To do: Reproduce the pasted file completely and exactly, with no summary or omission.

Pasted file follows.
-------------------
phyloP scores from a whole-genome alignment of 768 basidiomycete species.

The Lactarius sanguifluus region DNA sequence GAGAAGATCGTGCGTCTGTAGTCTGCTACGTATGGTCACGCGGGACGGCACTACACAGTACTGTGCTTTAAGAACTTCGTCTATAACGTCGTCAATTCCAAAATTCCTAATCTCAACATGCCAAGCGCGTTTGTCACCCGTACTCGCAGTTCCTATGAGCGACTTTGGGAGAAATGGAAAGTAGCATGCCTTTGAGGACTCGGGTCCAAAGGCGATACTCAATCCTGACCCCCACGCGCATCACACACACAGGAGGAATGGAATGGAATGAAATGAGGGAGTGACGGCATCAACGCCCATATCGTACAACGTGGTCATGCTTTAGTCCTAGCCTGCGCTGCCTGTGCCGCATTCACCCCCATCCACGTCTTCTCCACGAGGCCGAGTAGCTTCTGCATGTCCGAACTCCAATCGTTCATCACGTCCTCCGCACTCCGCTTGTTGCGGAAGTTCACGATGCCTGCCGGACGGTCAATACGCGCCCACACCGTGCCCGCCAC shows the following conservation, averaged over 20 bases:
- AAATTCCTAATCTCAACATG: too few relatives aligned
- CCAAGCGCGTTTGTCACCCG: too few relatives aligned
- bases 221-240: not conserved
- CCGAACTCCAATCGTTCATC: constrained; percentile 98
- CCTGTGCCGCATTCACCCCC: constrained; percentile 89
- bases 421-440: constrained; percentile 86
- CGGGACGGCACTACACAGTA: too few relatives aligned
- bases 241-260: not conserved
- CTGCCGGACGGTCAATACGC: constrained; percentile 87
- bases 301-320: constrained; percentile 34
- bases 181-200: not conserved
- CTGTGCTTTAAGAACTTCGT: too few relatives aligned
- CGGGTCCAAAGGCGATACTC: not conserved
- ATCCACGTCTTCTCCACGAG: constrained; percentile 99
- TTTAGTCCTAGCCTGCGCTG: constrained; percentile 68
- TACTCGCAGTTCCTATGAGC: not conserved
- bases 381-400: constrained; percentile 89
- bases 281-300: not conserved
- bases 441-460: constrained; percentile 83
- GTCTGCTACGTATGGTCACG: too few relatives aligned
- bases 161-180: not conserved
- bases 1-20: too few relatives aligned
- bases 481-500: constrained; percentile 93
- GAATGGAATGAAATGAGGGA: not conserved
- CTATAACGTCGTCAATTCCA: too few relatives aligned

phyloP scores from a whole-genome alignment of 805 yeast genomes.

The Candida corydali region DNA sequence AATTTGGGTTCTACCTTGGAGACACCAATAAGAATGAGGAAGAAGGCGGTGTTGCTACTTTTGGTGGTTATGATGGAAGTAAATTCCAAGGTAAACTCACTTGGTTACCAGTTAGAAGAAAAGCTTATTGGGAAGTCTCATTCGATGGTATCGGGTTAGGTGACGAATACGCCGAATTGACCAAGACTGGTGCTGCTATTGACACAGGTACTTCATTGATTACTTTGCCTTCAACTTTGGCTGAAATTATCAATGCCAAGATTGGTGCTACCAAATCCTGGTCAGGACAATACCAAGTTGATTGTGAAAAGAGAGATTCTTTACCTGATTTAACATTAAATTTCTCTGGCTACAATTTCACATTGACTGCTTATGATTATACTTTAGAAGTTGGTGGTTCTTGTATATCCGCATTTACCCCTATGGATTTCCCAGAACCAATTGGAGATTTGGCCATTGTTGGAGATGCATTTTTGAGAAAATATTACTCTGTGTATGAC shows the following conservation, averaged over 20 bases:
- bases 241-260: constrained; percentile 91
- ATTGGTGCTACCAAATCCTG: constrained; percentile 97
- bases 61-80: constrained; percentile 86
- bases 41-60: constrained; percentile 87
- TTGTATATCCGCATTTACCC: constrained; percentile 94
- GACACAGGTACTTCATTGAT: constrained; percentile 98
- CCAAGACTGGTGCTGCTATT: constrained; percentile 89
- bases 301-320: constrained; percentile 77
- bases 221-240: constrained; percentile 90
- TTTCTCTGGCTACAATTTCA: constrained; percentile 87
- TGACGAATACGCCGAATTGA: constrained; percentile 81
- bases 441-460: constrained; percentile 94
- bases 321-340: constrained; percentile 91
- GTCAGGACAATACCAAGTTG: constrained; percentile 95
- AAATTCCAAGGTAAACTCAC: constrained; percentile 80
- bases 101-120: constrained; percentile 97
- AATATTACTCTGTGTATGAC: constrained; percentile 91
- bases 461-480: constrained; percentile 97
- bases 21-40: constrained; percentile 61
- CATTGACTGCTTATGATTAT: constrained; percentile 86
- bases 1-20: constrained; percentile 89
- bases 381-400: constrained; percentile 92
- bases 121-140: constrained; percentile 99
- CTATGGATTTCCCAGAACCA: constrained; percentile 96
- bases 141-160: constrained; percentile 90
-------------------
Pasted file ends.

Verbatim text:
phyloP scores from a whole-genome alignment of 768 basidiomycete species.

The Lactarius sanguifluus region DNA sequence GAGAAGATCGTGCGTCTGTAGTCTGCTACGTATGGTCACGCGGGACGGCACTACACAGTACTGTGCTTTAAGAACTTCGTCTATAACGTCGTCAATTCCAAAATTCCTAATCTCAACATGCCAAGCGCGTTTGTCACCCGTACTCGCAGTTCCTATGAGCGACTTTGGGAGAAATGGAAAGTAGCATGCCTTTGAGGACTCGGGTCCAAAGGCGATACTCAATCCTGACCCCCACGCGCATCACACACACAGGAGGAATGGAATGGAATGAAATGAGGGAGTGACGGCATCAACGCCCATATCGTACAACGTGGTCATGCTTTAGTCCTAGCCTGCGCTGCCTGTGCCGCATTCACCCCCATCCACGTCTTCTCCACGAGGCCGAGTAGCTTCTGCATGTCCGAACTCCAATCGTTCATCACGTCCTCCGCACTCCGCTTGTTGCGGAAGTTCACGATGCCTGCCGGACGGTCAATACGCGCCCACACCGTGCCCGCCAC shows the following conservation, averaged over 20 bases:
- AAATTCCTAATCTCAACATG: too few relatives aligned
- CCAAGCGCGTTTGTCACCCG: too few relatives aligned
- bases 221-240: not conserved
- CCGAACTCCAATCGTTCATC: constrained; percentile 98
- CCTGTGCCGCATTCACCCCC: constrained; percentile 89
- bases 421-440: constrained; percentile 86
- CGGGACGGCACTACACAGTA: too few relatives aligned
- bases 241-260: not conserved
- CTGCCGGACGGTCAATACGC: constrained; percentile 87
- bases 301-320: constrained; percentile 34
- bases 181-200: not conserved
- CTGTGCTTTAAGAACTTCGT: too few relatives aligned
- CGGGTCCAAAGGCGATACTC: not conserved
- ATCCACGTCTTCTCCACGAG: constrained; percentile 99
- TTTAGTCCTAGCCTGCGCTG: constrained; percentile 68
- TACTCGCAGTTCCTATGAGC: not conserved
- bases 381-400: constrained; percentile 89
- bases 281-300: not conserved
- bases 441-460: constrained; percentile 83
- GTCTGCTACGTATGGTCACG: too few relatives aligned
- bases 161-180: not conserved
- bases 1-20: too few relatives aligned
- bases 481-500: constrained; percentile 93
- GAATGGAATGAAATGAGGGA: not conserved
- CTATAACGTCGTCAATTCCA: too few relatives aligned

phyloP scores from a whole-genome alignment of 805 yeast genomes.

The Candida corydali region DNA sequence AATTTGGGTTCTACCTTGGAGACACCAATAAGAATGAGGAAGAAGGCGGTGTTGCTACTTTTGGTGGTTATGATGGAAGTAAATTCCAAGGTAAACTCACTTGGTTACCAGTTAGAAGAAAAGCTTATTGGGAAGTCTCATTCGATGGTATCGGGTTAGGTGACGAATACGCCGAATTGACCAAGACTGGTGCTGCTATTGACACAGGTACTTCATTGATTACTTTGCCTTCAACTTTGGCTGAAATTATCAATGCCAAGATTGGTGCTACCAAATCCTGGTCAGGACAATACCAAGTTGATTGTGAAAAGAGAGATTCTTTACCTGATTTAACATTAAATTTCTCTGGCTACAATTTCACATTGACTGCTTATGATTATACTTTAGAAGTTGGTGGTTCTTGTATATCCGCATTTACCCCTATGGATTTCCCAGAACCAATTGGAGATTTGGCCATTGTTGGAGATGCATTTTTGAGAAAATATTACTCTGTGTATGAC shows the following conservation, averaged over 20 bases:
- bases 241-260: constrained; percentile 91
- ATTGGTGCTACCAAATCCTG: constrained; percentile 97
- bases 61-80: constrained; percentile 86
- bases 41-60: constrained; percentile 87
- TTGTATATCCGCATTTACCC: constrained; percentile 94
- GACACAGGTACTTCATTGAT: constrained; percentile 98
- CCAAGACTGGTGCTGCTATT: constrained; percentile 89
- bases 301-320: constrained; percentile 77
- bases 221-240: constrained; percentile 90
- TTTCTCTGGCTACAATTTCA: constrained; percentile 87
- TGACGAATACGCCGAATTGA: constrained; percentile 81
- bases 441-460: constrained; percentile 94
- bases 321-340: constrained; percentile 91
- GTCAGGACAATACCAAGTTG: constrained; percentile 95
- AAATTCCAAGGTAAACTCAC: constrained; percentile 80
- bases 101-120: constrained; percentile 97
- AATATTACTCTGTGTATGAC: constrained; percentile 91
- bases 461-480: constrained; percentile 97
- bases 21-40: constrained; percentile 61
- CATTGACTGCTTATGATTAT: constrained; percentile 86
- bases 1-20: constrained; percentile 89
- bases 381-400: constrained; percentile 92
- bases 121-140: constrained; percentile 99
- CTATGGATTTCCCAGAACCA: constrained; percentile 96
- bases 141-160: constrained; percentile 90